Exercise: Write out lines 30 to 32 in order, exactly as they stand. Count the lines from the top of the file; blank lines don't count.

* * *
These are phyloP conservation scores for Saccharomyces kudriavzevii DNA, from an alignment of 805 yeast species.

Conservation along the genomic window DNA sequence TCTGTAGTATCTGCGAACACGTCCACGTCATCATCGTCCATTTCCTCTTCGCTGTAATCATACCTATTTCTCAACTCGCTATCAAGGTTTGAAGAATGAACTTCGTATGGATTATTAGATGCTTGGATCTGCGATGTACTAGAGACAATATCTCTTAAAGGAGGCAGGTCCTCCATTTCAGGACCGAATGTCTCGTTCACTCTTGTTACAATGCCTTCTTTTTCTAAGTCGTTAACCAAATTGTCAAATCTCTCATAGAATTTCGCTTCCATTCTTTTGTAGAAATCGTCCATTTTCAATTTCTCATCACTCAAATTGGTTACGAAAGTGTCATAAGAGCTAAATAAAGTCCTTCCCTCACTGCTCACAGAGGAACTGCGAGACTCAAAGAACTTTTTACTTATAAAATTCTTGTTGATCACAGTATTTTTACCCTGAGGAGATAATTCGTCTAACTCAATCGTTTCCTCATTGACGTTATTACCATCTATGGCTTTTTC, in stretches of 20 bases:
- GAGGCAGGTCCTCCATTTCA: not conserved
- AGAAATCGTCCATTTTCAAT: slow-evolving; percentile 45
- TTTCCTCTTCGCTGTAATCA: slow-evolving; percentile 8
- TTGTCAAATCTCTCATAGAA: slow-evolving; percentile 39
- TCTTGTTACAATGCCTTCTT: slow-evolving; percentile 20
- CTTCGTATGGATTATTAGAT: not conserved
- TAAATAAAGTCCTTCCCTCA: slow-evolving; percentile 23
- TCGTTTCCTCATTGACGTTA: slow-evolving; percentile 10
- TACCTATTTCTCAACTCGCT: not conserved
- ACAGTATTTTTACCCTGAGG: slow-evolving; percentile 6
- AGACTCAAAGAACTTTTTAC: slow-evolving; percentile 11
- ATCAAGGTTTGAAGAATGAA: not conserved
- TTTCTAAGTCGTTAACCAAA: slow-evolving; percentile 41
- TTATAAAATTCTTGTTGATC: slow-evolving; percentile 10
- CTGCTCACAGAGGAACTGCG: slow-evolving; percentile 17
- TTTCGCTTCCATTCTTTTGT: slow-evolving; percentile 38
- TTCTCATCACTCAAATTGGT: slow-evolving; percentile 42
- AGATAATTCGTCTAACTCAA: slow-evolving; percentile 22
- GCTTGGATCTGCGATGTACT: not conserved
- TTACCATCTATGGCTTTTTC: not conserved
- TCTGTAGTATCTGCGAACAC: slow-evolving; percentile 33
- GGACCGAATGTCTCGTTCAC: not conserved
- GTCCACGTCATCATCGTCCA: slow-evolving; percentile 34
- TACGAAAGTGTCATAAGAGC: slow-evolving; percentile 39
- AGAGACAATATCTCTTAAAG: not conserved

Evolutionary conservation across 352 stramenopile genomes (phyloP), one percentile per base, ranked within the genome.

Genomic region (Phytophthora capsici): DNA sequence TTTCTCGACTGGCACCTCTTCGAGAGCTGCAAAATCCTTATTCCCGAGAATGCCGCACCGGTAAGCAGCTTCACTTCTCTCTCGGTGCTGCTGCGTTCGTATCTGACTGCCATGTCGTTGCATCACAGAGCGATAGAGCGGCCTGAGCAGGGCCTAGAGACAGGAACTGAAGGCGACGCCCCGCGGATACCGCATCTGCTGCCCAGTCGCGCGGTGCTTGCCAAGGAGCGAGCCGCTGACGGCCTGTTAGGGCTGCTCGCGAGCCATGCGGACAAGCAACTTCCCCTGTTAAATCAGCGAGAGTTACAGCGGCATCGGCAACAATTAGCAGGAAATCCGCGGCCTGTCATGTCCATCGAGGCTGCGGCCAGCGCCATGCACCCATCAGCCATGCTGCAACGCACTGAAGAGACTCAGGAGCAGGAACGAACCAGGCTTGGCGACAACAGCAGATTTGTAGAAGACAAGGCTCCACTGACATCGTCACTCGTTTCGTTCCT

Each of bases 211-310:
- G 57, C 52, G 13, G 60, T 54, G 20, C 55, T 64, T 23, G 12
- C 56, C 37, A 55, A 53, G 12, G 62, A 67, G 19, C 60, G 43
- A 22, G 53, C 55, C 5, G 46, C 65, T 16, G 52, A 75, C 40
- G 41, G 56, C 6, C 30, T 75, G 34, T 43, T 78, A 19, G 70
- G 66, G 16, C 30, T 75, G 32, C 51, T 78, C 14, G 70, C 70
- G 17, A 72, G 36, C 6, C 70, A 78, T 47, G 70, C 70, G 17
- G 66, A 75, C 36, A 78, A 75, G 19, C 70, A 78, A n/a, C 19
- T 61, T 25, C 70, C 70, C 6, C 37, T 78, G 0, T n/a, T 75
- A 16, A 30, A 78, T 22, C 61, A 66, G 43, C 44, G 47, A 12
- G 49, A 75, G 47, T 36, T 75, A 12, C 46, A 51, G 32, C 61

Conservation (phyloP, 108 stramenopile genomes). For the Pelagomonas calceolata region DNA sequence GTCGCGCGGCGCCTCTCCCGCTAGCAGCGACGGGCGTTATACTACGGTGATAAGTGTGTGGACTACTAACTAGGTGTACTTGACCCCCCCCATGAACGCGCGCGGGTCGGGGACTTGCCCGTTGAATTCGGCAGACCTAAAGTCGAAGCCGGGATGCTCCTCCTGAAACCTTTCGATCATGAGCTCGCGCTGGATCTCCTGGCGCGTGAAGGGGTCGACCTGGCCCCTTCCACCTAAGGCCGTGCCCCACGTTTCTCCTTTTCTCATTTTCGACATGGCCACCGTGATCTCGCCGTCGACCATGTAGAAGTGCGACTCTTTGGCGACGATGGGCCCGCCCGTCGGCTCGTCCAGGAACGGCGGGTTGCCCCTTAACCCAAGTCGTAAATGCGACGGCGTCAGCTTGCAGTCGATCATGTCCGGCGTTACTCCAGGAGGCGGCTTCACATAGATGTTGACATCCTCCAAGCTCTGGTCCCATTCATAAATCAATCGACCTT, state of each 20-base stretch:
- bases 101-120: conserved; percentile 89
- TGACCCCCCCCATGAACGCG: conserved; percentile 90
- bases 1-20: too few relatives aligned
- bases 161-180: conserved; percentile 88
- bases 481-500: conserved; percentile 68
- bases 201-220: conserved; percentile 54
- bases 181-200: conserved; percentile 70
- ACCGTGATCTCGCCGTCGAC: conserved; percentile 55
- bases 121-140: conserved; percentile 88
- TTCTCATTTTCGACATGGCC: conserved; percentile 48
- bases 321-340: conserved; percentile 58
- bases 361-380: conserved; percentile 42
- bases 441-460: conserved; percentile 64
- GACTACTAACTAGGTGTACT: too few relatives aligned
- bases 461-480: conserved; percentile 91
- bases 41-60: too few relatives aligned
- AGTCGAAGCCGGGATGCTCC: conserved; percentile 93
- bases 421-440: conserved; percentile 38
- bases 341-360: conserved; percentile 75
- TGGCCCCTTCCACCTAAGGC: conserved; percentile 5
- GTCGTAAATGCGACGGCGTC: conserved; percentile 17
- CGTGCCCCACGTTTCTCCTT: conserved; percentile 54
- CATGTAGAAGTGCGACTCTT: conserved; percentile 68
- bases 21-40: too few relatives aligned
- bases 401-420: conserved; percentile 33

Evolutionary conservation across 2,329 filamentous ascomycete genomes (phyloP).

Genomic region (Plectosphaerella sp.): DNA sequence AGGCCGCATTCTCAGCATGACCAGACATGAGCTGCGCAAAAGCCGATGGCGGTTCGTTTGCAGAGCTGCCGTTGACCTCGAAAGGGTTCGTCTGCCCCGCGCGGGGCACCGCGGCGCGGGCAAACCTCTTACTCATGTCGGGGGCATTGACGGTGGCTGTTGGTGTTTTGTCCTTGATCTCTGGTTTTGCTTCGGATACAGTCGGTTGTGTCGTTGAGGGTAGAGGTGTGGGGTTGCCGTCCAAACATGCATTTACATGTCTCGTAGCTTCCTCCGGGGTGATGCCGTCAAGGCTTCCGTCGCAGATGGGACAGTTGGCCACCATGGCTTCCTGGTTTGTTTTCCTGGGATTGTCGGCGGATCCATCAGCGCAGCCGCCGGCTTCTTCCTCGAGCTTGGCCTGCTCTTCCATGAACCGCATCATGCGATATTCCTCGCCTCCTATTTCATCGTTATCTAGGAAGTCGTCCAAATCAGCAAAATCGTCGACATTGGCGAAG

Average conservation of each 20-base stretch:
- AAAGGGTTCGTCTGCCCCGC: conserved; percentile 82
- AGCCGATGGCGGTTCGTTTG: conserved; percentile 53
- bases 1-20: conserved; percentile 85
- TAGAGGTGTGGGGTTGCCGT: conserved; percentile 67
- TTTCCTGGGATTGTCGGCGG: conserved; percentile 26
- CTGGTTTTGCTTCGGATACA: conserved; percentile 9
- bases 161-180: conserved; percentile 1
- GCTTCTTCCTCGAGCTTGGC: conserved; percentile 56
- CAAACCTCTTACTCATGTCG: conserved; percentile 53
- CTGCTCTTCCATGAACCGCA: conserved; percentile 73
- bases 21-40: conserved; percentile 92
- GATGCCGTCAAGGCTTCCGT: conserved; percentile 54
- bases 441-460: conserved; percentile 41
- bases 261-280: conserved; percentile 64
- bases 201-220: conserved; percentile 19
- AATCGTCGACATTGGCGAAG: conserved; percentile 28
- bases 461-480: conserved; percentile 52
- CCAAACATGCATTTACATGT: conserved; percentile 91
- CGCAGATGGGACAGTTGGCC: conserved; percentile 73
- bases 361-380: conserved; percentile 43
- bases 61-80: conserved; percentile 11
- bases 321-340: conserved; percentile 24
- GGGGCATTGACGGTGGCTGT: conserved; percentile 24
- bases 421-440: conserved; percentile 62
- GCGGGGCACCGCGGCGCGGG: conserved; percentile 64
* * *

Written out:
Each of bases 211-310:
- G 57, C 52, G 13, G 60, T 54, G 20, C 55, T 64, T 23, G 12
- C 56, C 37, A 55, A 53, G 12, G 62, A 67, G 19, C 60, G 43